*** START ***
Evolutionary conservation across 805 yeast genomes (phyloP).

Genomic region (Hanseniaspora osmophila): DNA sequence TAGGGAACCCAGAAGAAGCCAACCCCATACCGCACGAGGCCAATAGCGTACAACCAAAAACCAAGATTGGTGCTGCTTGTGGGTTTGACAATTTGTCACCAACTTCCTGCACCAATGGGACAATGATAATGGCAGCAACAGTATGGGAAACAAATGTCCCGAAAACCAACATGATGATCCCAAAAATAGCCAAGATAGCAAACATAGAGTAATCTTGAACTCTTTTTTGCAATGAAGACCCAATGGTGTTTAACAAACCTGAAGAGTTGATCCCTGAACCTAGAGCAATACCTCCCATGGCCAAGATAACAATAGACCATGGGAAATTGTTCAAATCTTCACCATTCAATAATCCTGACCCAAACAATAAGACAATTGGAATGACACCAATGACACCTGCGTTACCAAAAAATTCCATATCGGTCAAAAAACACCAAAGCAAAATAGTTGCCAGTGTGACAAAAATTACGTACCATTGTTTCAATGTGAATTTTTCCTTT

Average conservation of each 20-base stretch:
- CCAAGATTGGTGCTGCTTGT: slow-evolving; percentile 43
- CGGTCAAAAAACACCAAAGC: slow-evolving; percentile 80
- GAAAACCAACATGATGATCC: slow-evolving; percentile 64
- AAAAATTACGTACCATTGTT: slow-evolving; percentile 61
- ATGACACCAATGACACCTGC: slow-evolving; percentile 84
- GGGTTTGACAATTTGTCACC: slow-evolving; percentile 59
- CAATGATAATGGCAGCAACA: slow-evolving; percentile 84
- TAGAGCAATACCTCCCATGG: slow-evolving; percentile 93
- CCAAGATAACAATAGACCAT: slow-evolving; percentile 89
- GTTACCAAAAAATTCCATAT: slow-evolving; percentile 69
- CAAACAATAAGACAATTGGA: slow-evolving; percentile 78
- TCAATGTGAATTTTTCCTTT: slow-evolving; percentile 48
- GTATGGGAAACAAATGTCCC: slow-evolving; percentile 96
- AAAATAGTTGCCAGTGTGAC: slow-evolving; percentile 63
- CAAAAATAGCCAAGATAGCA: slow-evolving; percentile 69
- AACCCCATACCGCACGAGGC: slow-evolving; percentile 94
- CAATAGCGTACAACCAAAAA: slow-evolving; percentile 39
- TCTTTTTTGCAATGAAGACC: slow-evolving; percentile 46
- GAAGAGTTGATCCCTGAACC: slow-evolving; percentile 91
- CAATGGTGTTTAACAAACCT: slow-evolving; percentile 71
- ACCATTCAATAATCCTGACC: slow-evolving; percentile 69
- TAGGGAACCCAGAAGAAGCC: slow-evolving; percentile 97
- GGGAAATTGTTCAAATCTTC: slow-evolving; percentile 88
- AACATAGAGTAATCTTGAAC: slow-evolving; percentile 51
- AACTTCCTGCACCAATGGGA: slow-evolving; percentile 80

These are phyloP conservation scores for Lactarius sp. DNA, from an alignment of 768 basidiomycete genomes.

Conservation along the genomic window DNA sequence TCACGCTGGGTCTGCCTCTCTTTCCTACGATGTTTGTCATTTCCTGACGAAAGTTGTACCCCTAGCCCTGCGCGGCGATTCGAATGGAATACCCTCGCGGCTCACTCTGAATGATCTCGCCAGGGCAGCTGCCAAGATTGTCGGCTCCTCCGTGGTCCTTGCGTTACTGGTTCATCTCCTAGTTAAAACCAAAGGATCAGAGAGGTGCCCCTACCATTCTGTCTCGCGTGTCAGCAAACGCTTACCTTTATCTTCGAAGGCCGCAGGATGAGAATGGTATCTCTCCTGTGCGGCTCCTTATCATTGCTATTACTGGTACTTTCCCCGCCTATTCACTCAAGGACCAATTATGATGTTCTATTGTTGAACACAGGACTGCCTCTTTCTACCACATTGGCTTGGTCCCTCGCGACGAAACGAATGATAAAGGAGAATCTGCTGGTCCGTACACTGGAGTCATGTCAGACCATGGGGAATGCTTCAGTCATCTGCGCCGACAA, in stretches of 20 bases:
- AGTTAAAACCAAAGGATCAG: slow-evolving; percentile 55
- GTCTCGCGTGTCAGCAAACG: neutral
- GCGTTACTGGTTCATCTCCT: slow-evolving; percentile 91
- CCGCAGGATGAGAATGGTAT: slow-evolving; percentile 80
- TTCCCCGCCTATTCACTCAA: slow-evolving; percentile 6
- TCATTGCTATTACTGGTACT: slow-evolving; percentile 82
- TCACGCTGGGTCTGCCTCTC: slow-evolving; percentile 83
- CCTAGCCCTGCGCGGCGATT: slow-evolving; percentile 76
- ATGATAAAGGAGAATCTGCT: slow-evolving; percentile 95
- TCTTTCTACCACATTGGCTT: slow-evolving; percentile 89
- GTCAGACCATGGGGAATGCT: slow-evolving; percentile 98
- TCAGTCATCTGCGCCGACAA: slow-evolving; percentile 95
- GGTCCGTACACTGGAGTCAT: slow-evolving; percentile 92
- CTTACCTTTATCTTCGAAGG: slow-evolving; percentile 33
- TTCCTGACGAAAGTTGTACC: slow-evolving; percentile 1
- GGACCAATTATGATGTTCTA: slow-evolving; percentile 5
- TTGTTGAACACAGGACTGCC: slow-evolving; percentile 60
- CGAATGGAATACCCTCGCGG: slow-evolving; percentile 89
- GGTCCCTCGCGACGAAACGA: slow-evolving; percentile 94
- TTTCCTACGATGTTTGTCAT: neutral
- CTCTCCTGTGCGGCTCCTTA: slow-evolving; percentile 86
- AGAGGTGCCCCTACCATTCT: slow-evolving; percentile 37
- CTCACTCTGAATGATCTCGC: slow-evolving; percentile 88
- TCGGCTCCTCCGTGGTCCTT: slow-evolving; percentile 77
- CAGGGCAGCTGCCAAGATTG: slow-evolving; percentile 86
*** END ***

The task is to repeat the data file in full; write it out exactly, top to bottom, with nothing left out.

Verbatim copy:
Evolutionary conservation across 805 yeast genomes (phyloP).

Genomic region (Hanseniaspora osmophila): DNA sequence TAGGGAACCCAGAAGAAGCCAACCCCATACCGCACGAGGCCAATAGCGTACAACCAAAAACCAAGATTGGTGCTGCTTGTGGGTTTGACAATTTGTCACCAACTTCCTGCACCAATGGGACAATGATAATGGCAGCAACAGTATGGGAAACAAATGTCCCGAAAACCAACATGATGATCCCAAAAATAGCCAAGATAGCAAACATAGAGTAATCTTGAACTCTTTTTTGCAATGAAGACCCAATGGTGTTTAACAAACCTGAAGAGTTGATCCCTGAACCTAGAGCAATACCTCCCATGGCCAAGATAACAATAGACCATGGGAAATTGTTCAAATCTTCACCATTCAATAATCCTGACCCAAACAATAAGACAATTGGAATGACACCAATGACACCTGCGTTACCAAAAAATTCCATATCGGTCAAAAAACACCAAAGCAAAATAGTTGCCAGTGTGACAAAAATTACGTACCATTGTTTCAATGTGAATTTTTCCTTT

Average conservation of each 20-base stretch:
- CCAAGATTGGTGCTGCTTGT: slow-evolving; percentile 43
- CGGTCAAAAAACACCAAAGC: slow-evolving; percentile 80
- GAAAACCAACATGATGATCC: slow-evolving; percentile 64
- AAAAATTACGTACCATTGTT: slow-evolving; percentile 61
- ATGACACCAATGACACCTGC: slow-evolving; percentile 84
- GGGTTTGACAATTTGTCACC: slow-evolving; percentile 59
- CAATGATAATGGCAGCAACA: slow-evolving; percentile 84
- TAGAGCAATACCTCCCATGG: slow-evolving; percentile 93
- CCAAGATAACAATAGACCAT: slow-evolving; percentile 89
- GTTACCAAAAAATTCCATAT: slow-evolving; percentile 69
- CAAACAATAAGACAATTGGA: slow-evolving; percentile 78
- TCAATGTGAATTTTTCCTTT: slow-evolving; percentile 48
- GTATGGGAAACAAATGTCCC: slow-evolving; percentile 96
- AAAATAGTTGCCAGTGTGAC: slow-evolving; percentile 63
- CAAAAATAGCCAAGATAGCA: slow-evolving; percentile 69
- AACCCCATACCGCACGAGGC: slow-evolving; percentile 94
- CAATAGCGTACAACCAAAAA: slow-evolving; percentile 39
- TCTTTTTTGCAATGAAGACC: slow-evolving; percentile 46
- GAAGAGTTGATCCCTGAACC: slow-evolving; percentile 91
- CAATGGTGTTTAACAAACCT: slow-evolving; percentile 71
- ACCATTCAATAATCCTGACC: slow-evolving; percentile 69
- TAGGGAACCCAGAAGAAGCC: slow-evolving; percentile 97
- GGGAAATTGTTCAAATCTTC: slow-evolving; percentile 88
- AACATAGAGTAATCTTGAAC: slow-evolving; percentile 51
- AACTTCCTGCACCAATGGGA: slow-evolving; percentile 80

These are phyloP conservation scores for Lactarius sp. DNA, from an alignment of 768 basidiomycete genomes.

Conservation along the genomic window DNA sequence TCACGCTGGGTCTGCCTCTCTTTCCTACGATGTTTGTCATTTCCTGACGAAAGTTGTACCCCTAGCCCTGCGCGGCGATTCGAATGGAATACCCTCGCGGCTCACTCTGAATGATCTCGCCAGGGCAGCTGCCAAGATTGTCGGCTCCTCCGTGGTCCTTGCGTTACTGGTTCATCTCCTAGTTAAAACCAAAGGATCAGAGAGGTGCCCCTACCATTCTGTCTCGCGTGTCAGCAAACGCTTACCTTTATCTTCGAAGGCCGCAGGATGAGAATGGTATCTCTCCTGTGCGGCTCCTTATCATTGCTATTACTGGTACTTTCCCCGCCTATTCACTCAAGGACCAATTATGATGTTCTATTGTTGAACACAGGACTGCCTCTTTCTACCACATTGGCTTGGTCCCTCGCGACGAAACGAATGATAAAGGAGAATCTGCTGGTCCGTACACTGGAGTCATGTCAGACCATGGGGAATGCTTCAGTCATCTGCGCCGACAA, in stretches of 20 bases:
- AGTTAAAACCAAAGGATCAG: slow-evolving; percentile 55
- GTCTCGCGTGTCAGCAAACG: neutral
- GCGTTACTGGTTCATCTCCT: slow-evolving; percentile 91
- CCGCAGGATGAGAATGGTAT: slow-evolving; percentile 80
- TTCCCCGCCTATTCACTCAA: slow-evolving; percentile 6
- TCATTGCTATTACTGGTACT: slow-evolving; percentile 82
- TCACGCTGGGTCTGCCTCTC: slow-evolving; percentile 83
- CCTAGCCCTGCGCGGCGATT: slow-evolving; percentile 76
- ATGATAAAGGAGAATCTGCT: slow-evolving; percentile 95
- TCTTTCTACCACATTGGCTT: slow-evolving; percentile 89
- GTCAGACCATGGGGAATGCT: slow-evolving; percentile 98
- TCAGTCATCTGCGCCGACAA: slow-evolving; percentile 95
- GGTCCGTACACTGGAGTCAT: slow-evolving; percentile 92
- CTTACCTTTATCTTCGAAGG: slow-evolving; percentile 33
- TTCCTGACGAAAGTTGTACC: slow-evolving; percentile 1
- GGACCAATTATGATGTTCTA: slow-evolving; percentile 5
- TTGTTGAACACAGGACTGCC: slow-evolving; percentile 60
- CGAATGGAATACCCTCGCGG: slow-evolving; percentile 89
- GGTCCCTCGCGACGAAACGA: slow-evolving; percentile 94
- TTTCCTACGATGTTTGTCAT: neutral
- CTCTCCTGTGCGGCTCCTTA: slow-evolving; percentile 86
- AGAGGTGCCCCTACCATTCT: slow-evolving; percentile 37
- CTCACTCTGAATGATCTCGC: slow-evolving; percentile 88
- TCGGCTCCTCCGTGGTCCTT: slow-evolving; percentile 77
- CAGGGCAGCTGCCAAGATTG: slow-evolving; percentile 86